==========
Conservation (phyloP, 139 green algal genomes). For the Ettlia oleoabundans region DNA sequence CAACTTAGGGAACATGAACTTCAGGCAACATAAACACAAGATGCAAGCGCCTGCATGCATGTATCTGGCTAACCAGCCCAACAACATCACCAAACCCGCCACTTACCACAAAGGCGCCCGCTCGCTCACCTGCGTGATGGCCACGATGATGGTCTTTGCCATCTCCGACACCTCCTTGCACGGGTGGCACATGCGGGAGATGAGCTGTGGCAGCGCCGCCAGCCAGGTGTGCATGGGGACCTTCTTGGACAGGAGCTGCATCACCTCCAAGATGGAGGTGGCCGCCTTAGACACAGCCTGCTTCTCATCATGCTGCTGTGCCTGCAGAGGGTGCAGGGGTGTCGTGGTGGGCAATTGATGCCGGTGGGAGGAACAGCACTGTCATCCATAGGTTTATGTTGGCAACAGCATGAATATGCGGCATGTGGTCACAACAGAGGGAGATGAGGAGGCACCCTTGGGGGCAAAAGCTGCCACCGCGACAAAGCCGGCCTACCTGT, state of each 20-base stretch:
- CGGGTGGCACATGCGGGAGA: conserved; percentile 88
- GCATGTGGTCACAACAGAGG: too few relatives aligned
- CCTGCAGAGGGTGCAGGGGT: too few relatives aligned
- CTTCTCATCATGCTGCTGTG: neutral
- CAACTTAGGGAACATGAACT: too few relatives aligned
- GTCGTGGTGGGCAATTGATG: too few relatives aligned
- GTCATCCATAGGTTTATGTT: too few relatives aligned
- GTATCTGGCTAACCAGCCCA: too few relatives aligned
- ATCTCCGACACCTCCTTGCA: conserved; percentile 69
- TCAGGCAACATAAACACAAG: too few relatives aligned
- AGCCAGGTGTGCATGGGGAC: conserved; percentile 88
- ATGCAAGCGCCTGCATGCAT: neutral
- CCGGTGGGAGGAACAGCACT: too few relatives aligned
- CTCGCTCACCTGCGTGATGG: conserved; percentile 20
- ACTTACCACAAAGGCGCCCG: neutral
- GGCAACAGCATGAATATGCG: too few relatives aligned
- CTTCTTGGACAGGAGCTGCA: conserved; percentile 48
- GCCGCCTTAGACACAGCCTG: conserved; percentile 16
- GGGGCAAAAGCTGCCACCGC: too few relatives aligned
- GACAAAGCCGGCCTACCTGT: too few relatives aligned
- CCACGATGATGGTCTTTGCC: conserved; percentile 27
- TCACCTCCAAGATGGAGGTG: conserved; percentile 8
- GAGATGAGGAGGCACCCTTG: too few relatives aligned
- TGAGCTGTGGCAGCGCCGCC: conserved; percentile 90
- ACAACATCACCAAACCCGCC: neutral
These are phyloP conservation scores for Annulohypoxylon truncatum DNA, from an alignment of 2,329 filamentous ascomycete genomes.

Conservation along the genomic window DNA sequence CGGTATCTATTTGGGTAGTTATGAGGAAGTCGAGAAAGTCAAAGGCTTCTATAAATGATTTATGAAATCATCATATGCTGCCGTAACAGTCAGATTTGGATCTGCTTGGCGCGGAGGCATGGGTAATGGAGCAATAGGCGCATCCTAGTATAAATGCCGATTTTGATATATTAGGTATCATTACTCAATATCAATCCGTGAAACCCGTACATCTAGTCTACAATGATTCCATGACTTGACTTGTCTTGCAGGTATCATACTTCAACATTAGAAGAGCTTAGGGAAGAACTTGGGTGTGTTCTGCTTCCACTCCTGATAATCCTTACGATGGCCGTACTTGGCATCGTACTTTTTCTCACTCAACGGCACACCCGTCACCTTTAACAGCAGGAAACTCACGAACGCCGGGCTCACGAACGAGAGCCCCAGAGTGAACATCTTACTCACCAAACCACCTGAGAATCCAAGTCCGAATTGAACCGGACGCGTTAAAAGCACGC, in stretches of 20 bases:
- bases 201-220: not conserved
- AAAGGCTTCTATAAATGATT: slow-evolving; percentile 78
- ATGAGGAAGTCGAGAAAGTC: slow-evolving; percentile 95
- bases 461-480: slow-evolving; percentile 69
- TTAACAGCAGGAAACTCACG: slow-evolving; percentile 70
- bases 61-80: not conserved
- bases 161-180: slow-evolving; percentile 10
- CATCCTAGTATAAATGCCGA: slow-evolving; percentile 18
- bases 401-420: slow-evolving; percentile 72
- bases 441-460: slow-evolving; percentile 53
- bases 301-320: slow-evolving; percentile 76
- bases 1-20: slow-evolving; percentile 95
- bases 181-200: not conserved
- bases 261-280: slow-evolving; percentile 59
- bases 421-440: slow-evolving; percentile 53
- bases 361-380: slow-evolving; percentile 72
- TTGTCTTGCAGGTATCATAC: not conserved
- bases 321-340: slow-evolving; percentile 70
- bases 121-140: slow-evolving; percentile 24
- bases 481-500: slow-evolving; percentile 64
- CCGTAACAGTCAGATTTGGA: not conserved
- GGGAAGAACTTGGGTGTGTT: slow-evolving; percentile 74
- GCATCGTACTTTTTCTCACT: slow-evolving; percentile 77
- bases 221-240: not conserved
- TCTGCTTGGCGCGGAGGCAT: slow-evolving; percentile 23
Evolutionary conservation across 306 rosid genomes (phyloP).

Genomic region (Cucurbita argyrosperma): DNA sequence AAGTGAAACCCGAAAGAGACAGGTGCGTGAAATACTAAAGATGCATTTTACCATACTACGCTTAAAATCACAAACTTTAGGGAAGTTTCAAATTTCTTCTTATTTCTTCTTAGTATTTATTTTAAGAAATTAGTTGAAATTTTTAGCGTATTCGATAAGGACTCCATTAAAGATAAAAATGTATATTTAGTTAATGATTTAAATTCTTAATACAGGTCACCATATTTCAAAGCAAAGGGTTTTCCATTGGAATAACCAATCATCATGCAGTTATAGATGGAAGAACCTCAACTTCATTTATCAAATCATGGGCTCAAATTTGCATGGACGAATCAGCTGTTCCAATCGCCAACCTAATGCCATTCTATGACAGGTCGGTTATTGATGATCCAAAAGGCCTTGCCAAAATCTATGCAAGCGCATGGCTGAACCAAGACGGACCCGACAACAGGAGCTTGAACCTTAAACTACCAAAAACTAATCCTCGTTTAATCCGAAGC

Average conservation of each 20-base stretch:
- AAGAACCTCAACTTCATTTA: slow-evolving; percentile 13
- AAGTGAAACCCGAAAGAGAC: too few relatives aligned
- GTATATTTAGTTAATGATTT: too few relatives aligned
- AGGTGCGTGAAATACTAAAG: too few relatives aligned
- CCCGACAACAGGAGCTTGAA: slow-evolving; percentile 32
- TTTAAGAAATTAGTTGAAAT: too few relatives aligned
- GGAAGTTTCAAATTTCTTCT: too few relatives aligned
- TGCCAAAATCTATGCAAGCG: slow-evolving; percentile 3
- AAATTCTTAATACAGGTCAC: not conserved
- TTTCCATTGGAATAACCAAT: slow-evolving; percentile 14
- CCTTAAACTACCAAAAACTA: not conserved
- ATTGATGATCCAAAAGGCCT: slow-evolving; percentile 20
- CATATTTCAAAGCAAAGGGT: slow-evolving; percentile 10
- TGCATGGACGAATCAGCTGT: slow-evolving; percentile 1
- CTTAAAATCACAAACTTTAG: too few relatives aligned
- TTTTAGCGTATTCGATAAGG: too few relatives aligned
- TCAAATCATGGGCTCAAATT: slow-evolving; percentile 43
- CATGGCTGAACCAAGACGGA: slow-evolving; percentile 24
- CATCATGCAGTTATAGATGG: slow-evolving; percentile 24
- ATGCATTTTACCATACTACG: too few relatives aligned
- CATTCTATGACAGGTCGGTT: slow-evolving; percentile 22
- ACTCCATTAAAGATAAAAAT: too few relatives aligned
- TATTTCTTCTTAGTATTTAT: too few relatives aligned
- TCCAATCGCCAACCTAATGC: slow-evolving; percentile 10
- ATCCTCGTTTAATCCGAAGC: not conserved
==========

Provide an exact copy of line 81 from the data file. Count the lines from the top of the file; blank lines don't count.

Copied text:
- ATCCTCGTTTAATCCGAAGC: not conserved